Table 1 summarises the location, depth and approximate age of each ice core collected.
Summary of achievements against revised aims:
(i) Our aim was to drill at least 110m on Law Dome at a site 10 km (W10k) to the west of our deep ice core site (Dome Summit South DSS). We drilled to 127m (in 5 drilling days) and we had no major problems with the drill and the core quality was excellent. This will provide a 250 year record from a site with intermediate accumulation on Law Dome. This will compliment our records from DSS and W19k. At a minimum we needed to drill to around 200 years before present to a volcanic layer from the Tambora eruption (1815). This will give us accurate dating and accurate mean snow accumulation rate to compare with DSS and WS19k. We intend to send this ice to Joe McConnell's lab for analysis (consistent with existing project 3025) and compliment with our in-house analysis of trace chemistry and stable isotopes.
This project also provided a unique opportunity to test, and train with, the Danish Hans Tausen (HT) ice core drill and training our staff with ice core drilling, particularly our new staff (Andrew Moy and Tessa Vance) and students (Joel Pedro) and looking at succession. It was highly valuable having Vin Morgan in the team and he was a good drilling mentor. As a stepping stone for Aurora Basin ice core drilling, we achieved a lot including, staff training, camp experience, grooming a skiway, flight landing operations, weather observations and air ground support.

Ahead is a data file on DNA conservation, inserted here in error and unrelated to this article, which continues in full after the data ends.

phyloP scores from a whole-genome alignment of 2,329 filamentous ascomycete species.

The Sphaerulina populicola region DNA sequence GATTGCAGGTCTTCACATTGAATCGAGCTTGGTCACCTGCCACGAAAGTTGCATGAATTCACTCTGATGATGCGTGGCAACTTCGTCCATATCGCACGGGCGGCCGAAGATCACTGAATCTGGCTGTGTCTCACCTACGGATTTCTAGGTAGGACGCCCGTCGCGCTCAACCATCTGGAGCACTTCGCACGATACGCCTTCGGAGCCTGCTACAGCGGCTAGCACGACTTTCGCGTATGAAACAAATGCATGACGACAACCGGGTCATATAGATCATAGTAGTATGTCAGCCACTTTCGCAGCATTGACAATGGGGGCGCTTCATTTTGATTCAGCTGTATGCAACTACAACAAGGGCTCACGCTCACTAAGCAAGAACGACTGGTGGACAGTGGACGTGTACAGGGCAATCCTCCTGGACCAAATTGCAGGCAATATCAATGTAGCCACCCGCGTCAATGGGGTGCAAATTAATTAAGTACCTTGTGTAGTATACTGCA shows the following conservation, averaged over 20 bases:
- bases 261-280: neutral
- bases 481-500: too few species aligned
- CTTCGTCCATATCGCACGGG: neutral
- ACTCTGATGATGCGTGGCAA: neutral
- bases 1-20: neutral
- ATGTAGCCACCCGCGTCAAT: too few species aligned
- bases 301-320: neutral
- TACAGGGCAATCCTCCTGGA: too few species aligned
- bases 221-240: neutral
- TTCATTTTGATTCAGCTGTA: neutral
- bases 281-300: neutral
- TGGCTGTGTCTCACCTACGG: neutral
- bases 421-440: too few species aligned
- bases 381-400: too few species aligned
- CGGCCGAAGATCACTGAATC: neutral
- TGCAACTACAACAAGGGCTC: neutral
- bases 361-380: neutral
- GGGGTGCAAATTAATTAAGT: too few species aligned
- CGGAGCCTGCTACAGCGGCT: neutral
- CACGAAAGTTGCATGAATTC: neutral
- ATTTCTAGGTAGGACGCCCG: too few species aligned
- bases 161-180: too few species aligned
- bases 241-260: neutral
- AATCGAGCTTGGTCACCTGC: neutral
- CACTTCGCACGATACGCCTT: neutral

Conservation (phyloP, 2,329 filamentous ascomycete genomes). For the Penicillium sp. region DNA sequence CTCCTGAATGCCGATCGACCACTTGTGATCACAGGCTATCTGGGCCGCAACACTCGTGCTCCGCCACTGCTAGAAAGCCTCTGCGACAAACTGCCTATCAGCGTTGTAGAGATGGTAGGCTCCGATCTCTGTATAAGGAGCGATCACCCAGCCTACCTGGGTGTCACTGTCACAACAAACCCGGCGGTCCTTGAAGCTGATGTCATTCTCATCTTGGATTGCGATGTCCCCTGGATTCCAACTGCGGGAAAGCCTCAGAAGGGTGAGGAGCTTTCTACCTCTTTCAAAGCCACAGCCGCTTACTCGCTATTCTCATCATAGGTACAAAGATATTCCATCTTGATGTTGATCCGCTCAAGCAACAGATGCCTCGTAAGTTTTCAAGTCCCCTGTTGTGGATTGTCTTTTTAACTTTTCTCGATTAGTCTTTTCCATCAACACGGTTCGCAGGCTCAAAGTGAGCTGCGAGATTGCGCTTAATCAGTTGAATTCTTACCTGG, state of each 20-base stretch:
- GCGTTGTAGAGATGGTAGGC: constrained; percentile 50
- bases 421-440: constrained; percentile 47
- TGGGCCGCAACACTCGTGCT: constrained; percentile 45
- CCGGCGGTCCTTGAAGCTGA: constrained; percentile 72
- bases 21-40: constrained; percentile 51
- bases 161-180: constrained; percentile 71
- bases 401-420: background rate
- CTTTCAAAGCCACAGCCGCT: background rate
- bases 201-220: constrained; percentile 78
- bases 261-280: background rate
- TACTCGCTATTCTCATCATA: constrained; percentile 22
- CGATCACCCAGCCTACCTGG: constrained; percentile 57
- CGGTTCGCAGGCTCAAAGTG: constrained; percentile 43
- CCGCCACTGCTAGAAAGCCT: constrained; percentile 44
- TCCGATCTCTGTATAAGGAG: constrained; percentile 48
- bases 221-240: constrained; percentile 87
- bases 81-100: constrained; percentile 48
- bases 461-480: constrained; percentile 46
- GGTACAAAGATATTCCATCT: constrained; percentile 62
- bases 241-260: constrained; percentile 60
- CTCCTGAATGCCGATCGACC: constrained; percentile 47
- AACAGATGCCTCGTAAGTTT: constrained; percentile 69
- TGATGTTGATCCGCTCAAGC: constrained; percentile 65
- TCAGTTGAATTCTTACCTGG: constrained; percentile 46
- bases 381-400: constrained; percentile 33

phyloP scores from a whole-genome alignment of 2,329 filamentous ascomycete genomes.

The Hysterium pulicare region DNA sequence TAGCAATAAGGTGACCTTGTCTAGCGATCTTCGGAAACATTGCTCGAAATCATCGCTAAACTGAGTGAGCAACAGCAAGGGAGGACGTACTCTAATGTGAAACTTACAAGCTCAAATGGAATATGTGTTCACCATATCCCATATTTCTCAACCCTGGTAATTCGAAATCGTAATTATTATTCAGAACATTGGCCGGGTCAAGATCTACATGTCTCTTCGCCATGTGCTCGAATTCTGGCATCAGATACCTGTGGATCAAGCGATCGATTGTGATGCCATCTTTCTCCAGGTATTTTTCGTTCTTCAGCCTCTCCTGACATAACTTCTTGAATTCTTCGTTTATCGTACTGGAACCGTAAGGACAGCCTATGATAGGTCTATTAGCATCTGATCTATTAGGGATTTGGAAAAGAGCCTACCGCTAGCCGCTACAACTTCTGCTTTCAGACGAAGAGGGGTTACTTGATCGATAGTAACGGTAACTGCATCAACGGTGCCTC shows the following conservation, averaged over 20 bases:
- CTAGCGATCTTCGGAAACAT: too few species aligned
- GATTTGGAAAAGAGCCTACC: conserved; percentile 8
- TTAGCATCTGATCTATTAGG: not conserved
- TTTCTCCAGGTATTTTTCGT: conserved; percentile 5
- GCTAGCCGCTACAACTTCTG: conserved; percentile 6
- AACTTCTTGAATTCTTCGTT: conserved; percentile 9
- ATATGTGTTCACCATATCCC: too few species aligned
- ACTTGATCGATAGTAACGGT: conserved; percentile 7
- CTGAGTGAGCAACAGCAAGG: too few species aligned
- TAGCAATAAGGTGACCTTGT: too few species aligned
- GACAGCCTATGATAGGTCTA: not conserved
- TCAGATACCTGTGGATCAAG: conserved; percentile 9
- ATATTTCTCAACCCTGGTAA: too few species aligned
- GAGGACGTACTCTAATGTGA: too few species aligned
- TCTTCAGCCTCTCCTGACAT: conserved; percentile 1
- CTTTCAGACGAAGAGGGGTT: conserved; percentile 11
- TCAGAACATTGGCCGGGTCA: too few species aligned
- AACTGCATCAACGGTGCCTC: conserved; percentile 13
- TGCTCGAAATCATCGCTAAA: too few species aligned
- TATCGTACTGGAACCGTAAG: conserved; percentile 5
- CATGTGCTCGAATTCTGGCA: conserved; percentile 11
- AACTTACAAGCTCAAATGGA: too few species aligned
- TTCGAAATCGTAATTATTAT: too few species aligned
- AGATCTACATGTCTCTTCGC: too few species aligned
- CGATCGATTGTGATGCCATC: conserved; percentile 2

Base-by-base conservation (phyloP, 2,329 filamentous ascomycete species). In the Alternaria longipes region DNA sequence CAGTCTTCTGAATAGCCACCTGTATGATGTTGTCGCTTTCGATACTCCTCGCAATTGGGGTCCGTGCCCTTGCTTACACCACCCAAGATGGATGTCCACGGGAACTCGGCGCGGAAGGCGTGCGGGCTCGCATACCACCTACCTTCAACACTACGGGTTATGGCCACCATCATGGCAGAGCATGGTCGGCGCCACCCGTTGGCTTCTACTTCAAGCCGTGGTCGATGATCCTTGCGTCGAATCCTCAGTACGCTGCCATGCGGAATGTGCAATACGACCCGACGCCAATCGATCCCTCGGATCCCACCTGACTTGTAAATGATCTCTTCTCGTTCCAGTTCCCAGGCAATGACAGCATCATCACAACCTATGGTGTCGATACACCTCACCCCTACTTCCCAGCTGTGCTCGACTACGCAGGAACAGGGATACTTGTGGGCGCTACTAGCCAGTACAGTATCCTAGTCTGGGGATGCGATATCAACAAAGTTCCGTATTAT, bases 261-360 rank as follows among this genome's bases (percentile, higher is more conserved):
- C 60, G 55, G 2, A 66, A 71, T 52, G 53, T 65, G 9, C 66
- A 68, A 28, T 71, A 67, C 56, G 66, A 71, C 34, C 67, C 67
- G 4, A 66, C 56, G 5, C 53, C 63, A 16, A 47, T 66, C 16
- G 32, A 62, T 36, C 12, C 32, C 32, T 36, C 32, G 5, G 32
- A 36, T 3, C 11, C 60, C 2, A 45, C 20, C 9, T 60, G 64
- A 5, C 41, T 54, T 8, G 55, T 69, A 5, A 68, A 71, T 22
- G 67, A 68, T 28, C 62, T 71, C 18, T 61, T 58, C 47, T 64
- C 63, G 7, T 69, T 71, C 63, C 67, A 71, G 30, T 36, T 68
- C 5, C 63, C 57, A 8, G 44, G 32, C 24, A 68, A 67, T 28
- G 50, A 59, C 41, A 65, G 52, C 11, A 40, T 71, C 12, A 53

(ii) A great effort from the Casey logistics coordinators, station leader and expeditioners, and in particular Skytraders ensured success achieving more than we originally aimed. Two ice cores were recovered from the Totten Glacier - upper (15m) and lower (17m) Totten (Table 1). These will be used to look at accumulation changes over the past decade to investigate why the Totten is thinning. These results will feed into models, and will provide valuable information to the ICECAP project on why the Totten is thinning. A shallow ice core (17m) was also collected from Mill Island which will be a valuable pilot study towards drilling a deeper record at this site in 2009/10 (AAS project 1236). At all sites, deeper cores were recovered than we hoped for, which gives us a longer and therefore better record to work with. All assistance for this work was greatly appreciated.